Unexpected Behaviour – Query and a Table | SQL Server Performance Forums

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Unexpected Behaviour – Query and a Table

Hi All, I have a table (say Table1) with around 182,000 records and it has about 64 rows. Difference between below 2 queries is significant and difficult to understand why. SELECT TOP 134 * FROM Table1 ORDER BY Field1, Field2, Field3 – Above completes in about 3 seconds SELECT TOP 135 * FROM Table1 ORDER BY Field1, Field2, Field3 – Above takes about 4 mints & 15 secs. Field1 – varchar(25) Field2 – varchar(5) Field3 – varchar(5) The table is indexed on above 3 columns individually but there’s no compound index on all 3 columns. Avg row size returned is around 694. [Well, we don’t really run this query in our production environment but I noticed above behaviour when I was working with the above table and wonder what could possibly causing the above behaviour. Execution plans don’t provide any clue re this!] Any hints or tips that can be helpful to identify the problem is highly appreciated! Thanks! Ranil. Ranil
i suspect there is a change in the execution plan between the two cases,
click the "Display Estimated Execution Plan" button in Query Analyzer.
the first may show an index seek from the nonclustered index on F1 followed by loop joins to the index on F2 and F3?
the second plan is probably a table scan. SQL Server has a number of these type of circumstances where it switches execution plans at a certain point, but there is a drastic in cost. you might expect that the switch over points occurr when two different plans have the same cost, unfortunately the optimizer is seriously old,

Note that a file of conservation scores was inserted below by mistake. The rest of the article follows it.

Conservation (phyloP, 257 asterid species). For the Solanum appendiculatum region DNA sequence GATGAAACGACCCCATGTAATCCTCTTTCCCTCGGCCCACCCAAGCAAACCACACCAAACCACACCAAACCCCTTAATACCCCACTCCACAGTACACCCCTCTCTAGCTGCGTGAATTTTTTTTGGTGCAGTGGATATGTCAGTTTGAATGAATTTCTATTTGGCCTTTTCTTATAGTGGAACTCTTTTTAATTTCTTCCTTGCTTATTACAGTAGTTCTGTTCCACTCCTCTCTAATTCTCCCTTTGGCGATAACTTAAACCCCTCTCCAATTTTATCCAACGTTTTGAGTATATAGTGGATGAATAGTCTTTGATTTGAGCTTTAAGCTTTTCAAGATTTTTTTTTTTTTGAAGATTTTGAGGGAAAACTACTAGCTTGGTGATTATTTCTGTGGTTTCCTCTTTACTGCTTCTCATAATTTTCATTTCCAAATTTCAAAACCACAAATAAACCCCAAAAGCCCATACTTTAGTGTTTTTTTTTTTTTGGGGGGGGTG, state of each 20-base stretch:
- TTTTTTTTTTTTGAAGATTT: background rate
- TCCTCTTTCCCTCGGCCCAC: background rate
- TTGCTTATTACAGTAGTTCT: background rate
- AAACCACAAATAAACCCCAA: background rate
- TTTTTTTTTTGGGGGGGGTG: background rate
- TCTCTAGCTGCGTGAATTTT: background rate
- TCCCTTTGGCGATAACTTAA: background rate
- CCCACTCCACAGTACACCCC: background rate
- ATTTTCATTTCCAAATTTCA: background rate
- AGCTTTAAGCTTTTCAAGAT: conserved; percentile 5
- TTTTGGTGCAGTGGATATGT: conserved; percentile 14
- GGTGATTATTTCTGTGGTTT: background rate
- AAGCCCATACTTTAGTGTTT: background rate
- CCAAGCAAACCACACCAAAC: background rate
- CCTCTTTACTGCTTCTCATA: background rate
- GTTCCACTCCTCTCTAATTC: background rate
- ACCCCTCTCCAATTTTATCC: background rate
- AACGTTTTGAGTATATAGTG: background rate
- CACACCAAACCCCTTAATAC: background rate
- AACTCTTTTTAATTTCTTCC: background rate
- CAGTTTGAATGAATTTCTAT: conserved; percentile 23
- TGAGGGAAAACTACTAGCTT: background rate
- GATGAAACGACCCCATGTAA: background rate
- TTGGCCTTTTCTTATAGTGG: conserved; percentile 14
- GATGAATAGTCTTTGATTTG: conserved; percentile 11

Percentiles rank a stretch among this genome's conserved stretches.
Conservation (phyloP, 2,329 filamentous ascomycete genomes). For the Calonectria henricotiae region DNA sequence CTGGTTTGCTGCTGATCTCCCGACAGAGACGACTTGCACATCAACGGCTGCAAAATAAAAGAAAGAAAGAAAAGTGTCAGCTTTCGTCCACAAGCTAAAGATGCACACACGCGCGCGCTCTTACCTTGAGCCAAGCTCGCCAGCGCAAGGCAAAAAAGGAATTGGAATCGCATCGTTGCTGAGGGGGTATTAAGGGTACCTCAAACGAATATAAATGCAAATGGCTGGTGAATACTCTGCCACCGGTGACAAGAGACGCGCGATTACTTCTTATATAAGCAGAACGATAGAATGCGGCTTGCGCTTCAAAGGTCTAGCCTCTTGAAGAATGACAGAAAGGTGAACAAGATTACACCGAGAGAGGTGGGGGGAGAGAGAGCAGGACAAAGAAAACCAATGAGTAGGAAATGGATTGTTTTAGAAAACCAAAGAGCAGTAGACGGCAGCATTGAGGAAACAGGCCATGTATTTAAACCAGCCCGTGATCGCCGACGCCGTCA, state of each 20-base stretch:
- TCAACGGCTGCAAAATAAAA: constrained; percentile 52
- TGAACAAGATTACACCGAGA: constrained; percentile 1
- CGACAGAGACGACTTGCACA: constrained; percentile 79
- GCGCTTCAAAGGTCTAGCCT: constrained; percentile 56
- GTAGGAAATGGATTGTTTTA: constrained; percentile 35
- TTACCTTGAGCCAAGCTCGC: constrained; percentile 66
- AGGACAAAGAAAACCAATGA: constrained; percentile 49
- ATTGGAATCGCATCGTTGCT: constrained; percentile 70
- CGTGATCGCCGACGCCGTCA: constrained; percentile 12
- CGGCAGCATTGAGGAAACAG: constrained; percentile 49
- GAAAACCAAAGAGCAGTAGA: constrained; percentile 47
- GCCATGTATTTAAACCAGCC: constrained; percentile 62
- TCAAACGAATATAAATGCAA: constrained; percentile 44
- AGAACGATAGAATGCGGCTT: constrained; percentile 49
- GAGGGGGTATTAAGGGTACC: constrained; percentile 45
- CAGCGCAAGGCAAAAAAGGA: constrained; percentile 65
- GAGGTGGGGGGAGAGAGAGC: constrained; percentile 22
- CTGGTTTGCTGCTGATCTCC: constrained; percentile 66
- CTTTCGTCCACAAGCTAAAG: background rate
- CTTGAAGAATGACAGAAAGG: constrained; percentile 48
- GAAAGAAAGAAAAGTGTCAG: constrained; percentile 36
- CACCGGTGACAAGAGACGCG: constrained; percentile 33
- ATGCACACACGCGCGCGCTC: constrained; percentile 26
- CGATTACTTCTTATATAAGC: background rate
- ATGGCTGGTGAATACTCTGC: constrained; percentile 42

Hi, Actually, the execution plan for both queries are identical. [both estimated & actual execution plans]
They both have clustered index scan followed by a sort opn operation. Any tips to diagnose this problem is highly appreciated! Ranil. Ranil
How about to defrag index and test again?
Luis Martin
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is there is difference in disk activity between the two?
i am wondering if SQL Server for some reason does the 1st in memory, but spools to the temp table for the second, i am not sure why one and not the other, but check if there is disk activity on the disk holding the tempdb
Defrag index if it is there on the table and then run the query again.
Otherwise you can find out the fragmentation through DBCC SHOWCONTIG command.
One more reason may be th table is partioned. -Anup
Also if the query you pasted is exactly the one youre using, whittle your field list down to just those that you require, rather than using *.
Depending on circumstances, this alone may change the execution plan